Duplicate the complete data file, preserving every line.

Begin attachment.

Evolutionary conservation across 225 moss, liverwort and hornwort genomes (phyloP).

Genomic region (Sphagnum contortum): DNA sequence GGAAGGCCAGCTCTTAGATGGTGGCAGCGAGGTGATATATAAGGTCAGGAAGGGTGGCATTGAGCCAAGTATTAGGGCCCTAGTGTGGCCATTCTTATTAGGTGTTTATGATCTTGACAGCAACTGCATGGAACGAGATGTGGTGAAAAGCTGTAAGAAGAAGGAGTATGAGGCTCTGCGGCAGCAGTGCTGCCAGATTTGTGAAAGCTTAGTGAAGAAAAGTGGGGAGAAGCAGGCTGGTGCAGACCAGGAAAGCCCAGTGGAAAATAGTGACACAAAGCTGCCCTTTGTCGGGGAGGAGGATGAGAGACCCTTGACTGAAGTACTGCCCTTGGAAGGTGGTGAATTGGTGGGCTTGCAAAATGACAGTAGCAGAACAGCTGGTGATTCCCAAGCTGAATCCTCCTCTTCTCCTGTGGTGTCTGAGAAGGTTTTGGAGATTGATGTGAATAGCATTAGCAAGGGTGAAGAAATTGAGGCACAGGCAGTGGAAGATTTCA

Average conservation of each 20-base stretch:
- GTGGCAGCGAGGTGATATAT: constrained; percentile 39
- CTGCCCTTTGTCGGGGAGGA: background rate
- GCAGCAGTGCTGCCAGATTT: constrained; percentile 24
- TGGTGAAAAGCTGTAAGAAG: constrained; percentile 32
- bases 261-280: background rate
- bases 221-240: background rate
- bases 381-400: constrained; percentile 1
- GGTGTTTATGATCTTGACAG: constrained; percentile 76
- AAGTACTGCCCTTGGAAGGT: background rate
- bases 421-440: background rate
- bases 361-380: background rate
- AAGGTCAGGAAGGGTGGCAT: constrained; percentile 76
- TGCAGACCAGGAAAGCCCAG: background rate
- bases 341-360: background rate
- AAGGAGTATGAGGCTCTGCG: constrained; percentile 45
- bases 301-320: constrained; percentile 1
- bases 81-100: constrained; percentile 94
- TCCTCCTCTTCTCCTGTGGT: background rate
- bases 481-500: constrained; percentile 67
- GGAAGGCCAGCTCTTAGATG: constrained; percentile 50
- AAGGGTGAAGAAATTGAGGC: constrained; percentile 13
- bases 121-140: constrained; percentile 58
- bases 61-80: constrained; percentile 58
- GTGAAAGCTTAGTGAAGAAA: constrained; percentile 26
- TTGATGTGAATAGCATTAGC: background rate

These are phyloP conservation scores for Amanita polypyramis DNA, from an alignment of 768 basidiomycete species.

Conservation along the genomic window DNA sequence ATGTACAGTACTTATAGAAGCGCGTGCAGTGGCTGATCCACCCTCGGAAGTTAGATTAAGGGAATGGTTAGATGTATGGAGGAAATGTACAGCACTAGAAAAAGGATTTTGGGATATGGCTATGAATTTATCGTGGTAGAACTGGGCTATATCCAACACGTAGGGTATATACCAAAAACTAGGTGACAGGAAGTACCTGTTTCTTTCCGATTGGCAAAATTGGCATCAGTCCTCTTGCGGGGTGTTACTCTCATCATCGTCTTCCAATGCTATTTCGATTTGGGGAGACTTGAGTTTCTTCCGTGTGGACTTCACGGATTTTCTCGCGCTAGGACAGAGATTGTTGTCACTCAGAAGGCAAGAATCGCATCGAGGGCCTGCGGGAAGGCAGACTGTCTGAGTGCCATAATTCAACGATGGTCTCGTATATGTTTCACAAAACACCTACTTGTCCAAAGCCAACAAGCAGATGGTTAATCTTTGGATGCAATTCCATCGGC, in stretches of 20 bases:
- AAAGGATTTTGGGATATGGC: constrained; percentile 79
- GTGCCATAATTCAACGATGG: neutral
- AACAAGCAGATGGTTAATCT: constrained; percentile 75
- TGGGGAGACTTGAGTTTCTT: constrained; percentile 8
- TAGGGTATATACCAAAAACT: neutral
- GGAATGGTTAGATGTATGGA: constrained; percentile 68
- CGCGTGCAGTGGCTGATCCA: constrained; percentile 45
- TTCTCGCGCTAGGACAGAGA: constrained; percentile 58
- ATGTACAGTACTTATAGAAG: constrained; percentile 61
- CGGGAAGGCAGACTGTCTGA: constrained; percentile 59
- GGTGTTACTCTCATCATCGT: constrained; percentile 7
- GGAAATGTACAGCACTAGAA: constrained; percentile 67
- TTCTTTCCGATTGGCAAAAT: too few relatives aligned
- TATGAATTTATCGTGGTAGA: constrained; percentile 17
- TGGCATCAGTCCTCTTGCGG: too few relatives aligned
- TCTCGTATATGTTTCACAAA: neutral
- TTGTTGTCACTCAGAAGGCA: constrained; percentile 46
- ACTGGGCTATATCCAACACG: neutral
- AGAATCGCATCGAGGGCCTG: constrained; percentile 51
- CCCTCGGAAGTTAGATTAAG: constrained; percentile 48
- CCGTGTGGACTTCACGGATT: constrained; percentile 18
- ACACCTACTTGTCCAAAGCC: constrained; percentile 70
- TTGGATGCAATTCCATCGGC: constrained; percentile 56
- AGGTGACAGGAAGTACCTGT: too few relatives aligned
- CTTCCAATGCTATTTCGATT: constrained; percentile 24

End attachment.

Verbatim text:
Evolutionary conservation across 225 moss, liverwort and hornwort genomes (phyloP).

Genomic region (Sphagnum contortum): DNA sequence GGAAGGCCAGCTCTTAGATGGTGGCAGCGAGGTGATATATAAGGTCAGGAAGGGTGGCATTGAGCCAAGTATTAGGGCCCTAGTGTGGCCATTCTTATTAGGTGTTTATGATCTTGACAGCAACTGCATGGAACGAGATGTGGTGAAAAGCTGTAAGAAGAAGGAGTATGAGGCTCTGCGGCAGCAGTGCTGCCAGATTTGTGAAAGCTTAGTGAAGAAAAGTGGGGAGAAGCAGGCTGGTGCAGACCAGGAAAGCCCAGTGGAAAATAGTGACACAAAGCTGCCCTTTGTCGGGGAGGAGGATGAGAGACCCTTGACTGAAGTACTGCCCTTGGAAGGTGGTGAATTGGTGGGCTTGCAAAATGACAGTAGCAGAACAGCTGGTGATTCCCAAGCTGAATCCTCCTCTTCTCCTGTGGTGTCTGAGAAGGTTTTGGAGATTGATGTGAATAGCATTAGCAAGGGTGAAGAAATTGAGGCACAGGCAGTGGAAGATTTCA

Average conservation of each 20-base stretch:
- GTGGCAGCGAGGTGATATAT: constrained; percentile 39
- CTGCCCTTTGTCGGGGAGGA: background rate
- GCAGCAGTGCTGCCAGATTT: constrained; percentile 24
- TGGTGAAAAGCTGTAAGAAG: constrained; percentile 32
- bases 261-280: background rate
- bases 221-240: background rate
- bases 381-400: constrained; percentile 1
- GGTGTTTATGATCTTGACAG: constrained; percentile 76
- AAGTACTGCCCTTGGAAGGT: background rate
- bases 421-440: background rate
- bases 361-380: background rate
- AAGGTCAGGAAGGGTGGCAT: constrained; percentile 76
- TGCAGACCAGGAAAGCCCAG: background rate
- bases 341-360: background rate
- AAGGAGTATGAGGCTCTGCG: constrained; percentile 45
- bases 301-320: constrained; percentile 1
- bases 81-100: constrained; percentile 94
- TCCTCCTCTTCTCCTGTGGT: background rate
- bases 481-500: constrained; percentile 67
- GGAAGGCCAGCTCTTAGATG: constrained; percentile 50
- AAGGGTGAAGAAATTGAGGC: constrained; percentile 13
- bases 121-140: constrained; percentile 58
- bases 61-80: constrained; percentile 58
- GTGAAAGCTTAGTGAAGAAA: constrained; percentile 26
- TTGATGTGAATAGCATTAGC: background rate

These are phyloP conservation scores for Amanita polypyramis DNA, from an alignment of 768 basidiomycete species.

Conservation along the genomic window DNA sequence ATGTACAGTACTTATAGAAGCGCGTGCAGTGGCTGATCCACCCTCGGAAGTTAGATTAAGGGAATGGTTAGATGTATGGAGGAAATGTACAGCACTAGAAAAAGGATTTTGGGATATGGCTATGAATTTATCGTGGTAGAACTGGGCTATATCCAACACGTAGGGTATATACCAAAAACTAGGTGACAGGAAGTACCTGTTTCTTTCCGATTGGCAAAATTGGCATCAGTCCTCTTGCGGGGTGTTACTCTCATCATCGTCTTCCAATGCTATTTCGATTTGGGGAGACTTGAGTTTCTTCCGTGTGGACTTCACGGATTTTCTCGCGCTAGGACAGAGATTGTTGTCACTCAGAAGGCAAGAATCGCATCGAGGGCCTGCGGGAAGGCAGACTGTCTGAGTGCCATAATTCAACGATGGTCTCGTATATGTTTCACAAAACACCTACTTGTCCAAAGCCAACAAGCAGATGGTTAATCTTTGGATGCAATTCCATCGGC, in stretches of 20 bases:
- AAAGGATTTTGGGATATGGC: constrained; percentile 79
- GTGCCATAATTCAACGATGG: neutral
- AACAAGCAGATGGTTAATCT: constrained; percentile 75
- TGGGGAGACTTGAGTTTCTT: constrained; percentile 8
- TAGGGTATATACCAAAAACT: neutral
- GGAATGGTTAGATGTATGGA: constrained; percentile 68
- CGCGTGCAGTGGCTGATCCA: constrained; percentile 45
- TTCTCGCGCTAGGACAGAGA: constrained; percentile 58
- ATGTACAGTACTTATAGAAG: constrained; percentile 61
- CGGGAAGGCAGACTGTCTGA: constrained; percentile 59
- GGTGTTACTCTCATCATCGT: constrained; percentile 7
- GGAAATGTACAGCACTAGAA: constrained; percentile 67
- TTCTTTCCGATTGGCAAAAT: too few relatives aligned
- TATGAATTTATCGTGGTAGA: constrained; percentile 17
- TGGCATCAGTCCTCTTGCGG: too few relatives aligned
- TCTCGTATATGTTTCACAAA: neutral
- TTGTTGTCACTCAGAAGGCA: constrained; percentile 46
- ACTGGGCTATATCCAACACG: neutral
- AGAATCGCATCGAGGGCCTG: constrained; percentile 51
- CCCTCGGAAGTTAGATTAAG: constrained; percentile 48
- CCGTGTGGACTTCACGGATT: constrained; percentile 18
- ACACCTACTTGTCCAAAGCC: constrained; percentile 70
- TTGGATGCAATTCCATCGGC: constrained; percentile 56
- AGGTGACAGGAAGTACCTGT: too few relatives aligned
- CTTCCAATGCTATTTCGATT: constrained; percentile 24